As the year continues to fly by, September sets us another challenge that could have a very important impact on the environment if we all take part.

A campaign run by Oxfam for the duration of September is designed to tackle the incredible amount of clothing that is regularly thrown away in the UK and around the world. Clothes can be perfectly fine but still be thrown out and it’s leading to 11 million tonnes of clothing being sent to landfill every week!

That amount of waste being sent to landfill each week is incredibly unsustainable and a major issue that the fashion industry must address. Taking part in a month-long ‘challenge’ won’t solve that problem but it will go some way to addressing the behaviour that makes us look straight towards new clothing rather than good quality second-hand clothing that is already out there.


Not only would second-hand September begin to tackle fashion’s waste problem but plenty of others associated with the fashion industry…

What is Fashion’s Problem?

Fashion per se isn’t the problem – it’s fast fashion. We can buy clothing relatively cheaply, wear it a few times and then throw it out when it’s out of style or is no longer worn. 11 million tonnes of waste is generated each week for something that is often only used a few times and thrown out – it’s incredibly unsustainable.

However, the problem of fast fashion goes well beyond just the waste that is produced by fast fashion. In making clothes as cheaply as possible, fashion labels will look towards developing countries to make the most of cheap labour and loose environmental regulations. In Europe, the USA and other typically developed countries, there are tighter environmental regulations and workers have much greater rights than those in developing countries, which makes the process of producing clothing more expensive for fashion brands.

Getting around the tighter regulations in developed countries can lead to greater exploitation of workers in developing countries. For years there have been scandals over the use of children and young people to produce fashion for an extremely small amount of money. Even for adults, it can be for very little pay and in very poor conditions. Many brands are now recognising their role in helping the development of these countries and becoming more ethically responsible, but there is still plenty that needs be done.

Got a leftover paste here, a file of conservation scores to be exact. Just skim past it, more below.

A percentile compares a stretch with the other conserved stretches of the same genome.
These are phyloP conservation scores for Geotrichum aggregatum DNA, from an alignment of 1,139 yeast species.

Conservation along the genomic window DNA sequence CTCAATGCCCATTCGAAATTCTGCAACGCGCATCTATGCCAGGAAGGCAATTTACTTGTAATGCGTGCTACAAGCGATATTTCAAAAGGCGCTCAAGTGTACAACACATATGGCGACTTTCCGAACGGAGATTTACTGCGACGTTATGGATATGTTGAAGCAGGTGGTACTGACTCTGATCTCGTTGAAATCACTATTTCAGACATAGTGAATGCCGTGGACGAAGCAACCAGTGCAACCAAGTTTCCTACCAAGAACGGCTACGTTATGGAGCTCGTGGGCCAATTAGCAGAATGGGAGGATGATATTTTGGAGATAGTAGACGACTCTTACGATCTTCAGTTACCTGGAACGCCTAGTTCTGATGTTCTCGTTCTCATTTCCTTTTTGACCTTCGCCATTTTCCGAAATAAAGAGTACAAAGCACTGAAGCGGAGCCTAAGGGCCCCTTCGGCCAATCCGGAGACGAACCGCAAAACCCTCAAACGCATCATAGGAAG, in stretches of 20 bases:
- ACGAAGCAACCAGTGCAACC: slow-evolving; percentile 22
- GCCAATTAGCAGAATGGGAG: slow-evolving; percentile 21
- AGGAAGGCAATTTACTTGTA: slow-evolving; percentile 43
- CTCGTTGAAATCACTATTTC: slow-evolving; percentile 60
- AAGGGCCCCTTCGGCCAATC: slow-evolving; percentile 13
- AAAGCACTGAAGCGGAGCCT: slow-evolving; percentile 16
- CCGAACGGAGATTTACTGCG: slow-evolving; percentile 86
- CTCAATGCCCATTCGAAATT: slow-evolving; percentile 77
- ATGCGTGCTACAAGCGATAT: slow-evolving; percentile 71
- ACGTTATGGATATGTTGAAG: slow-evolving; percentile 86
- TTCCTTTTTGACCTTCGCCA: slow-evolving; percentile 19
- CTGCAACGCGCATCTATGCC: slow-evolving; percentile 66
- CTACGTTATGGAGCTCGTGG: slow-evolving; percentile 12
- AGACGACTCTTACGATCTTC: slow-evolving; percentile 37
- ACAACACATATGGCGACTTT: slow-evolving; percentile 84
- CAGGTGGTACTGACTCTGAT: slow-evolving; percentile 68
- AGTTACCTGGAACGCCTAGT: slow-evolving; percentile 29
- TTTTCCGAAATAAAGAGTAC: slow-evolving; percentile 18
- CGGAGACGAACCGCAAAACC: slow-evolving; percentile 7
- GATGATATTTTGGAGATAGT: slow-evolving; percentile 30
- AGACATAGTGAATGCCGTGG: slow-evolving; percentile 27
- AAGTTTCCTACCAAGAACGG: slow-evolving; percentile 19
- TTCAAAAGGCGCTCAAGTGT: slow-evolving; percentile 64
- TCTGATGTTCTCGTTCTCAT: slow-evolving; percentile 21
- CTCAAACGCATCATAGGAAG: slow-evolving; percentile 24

When it comes to the environment, textile manufacturing is the second biggest cause of freshwater pollution, second only to agriculture. As clothes are dyed and coloured, dyes and toxic chemicals involved in the process leak or drain straight into freshwater because it’s the easiest way to get rid of them and there are no regulations in place to prevent it. This causes excessive damage to marine life in that body of water as well as further down streams, rivers or as far as the sea.


Toxins from dyes pollute to water systems


Another issue is the materials used to make a lot of fashion. Polyester is one of the most common materials used in clothing – and also one of the worst for the environment. As polyester clothing is washed, microfibres are released. These tiny fibres are often too small to be captured by water filters and water treatment plants, ending up in rivers and the ocean. Research into microplastics has shown that these tiny fibres can be consumed by small plankton and work their way up the food chain, eventually entering our bodies.

How Can You Take Part in Second Hand September?

Taking part is easy. All you have to do is not buy new clothes for the entire month of September. There are still plenty of places to buy good quality clothing second hand – we just need to avoid the high street and online shopping.

If you need a new outfit or are just short on winter clothes as the weather cools down then look towards charity shops or sites like Depop that allow people to sell clothes on. Charity shops can receive some great clothing through donations and then sell them on at a bargain price.

Taking part in Second Hand September also gives you the opportunity to clear out old clothes that you no longer where and either donate them to charity shops or sell them on and even earn yourself a little extra money!

So if you find yourself looking online or browsing shop windows, think of Second Hand September and let’s start reducing our dependence on the unsustainable fashion industry and the demand for new clothing!


One thought on “Why You Should Take Part in Second Hand September

  1. Though I’m not a clothes freak, I was drawn to this Post cause if it’s noble effort toward preserving our environment. I also gained useful insight on how the frequency of disposing ‘old’ clothes contributes it’s share of menace to the health of our environment. Very thoughtful Post.

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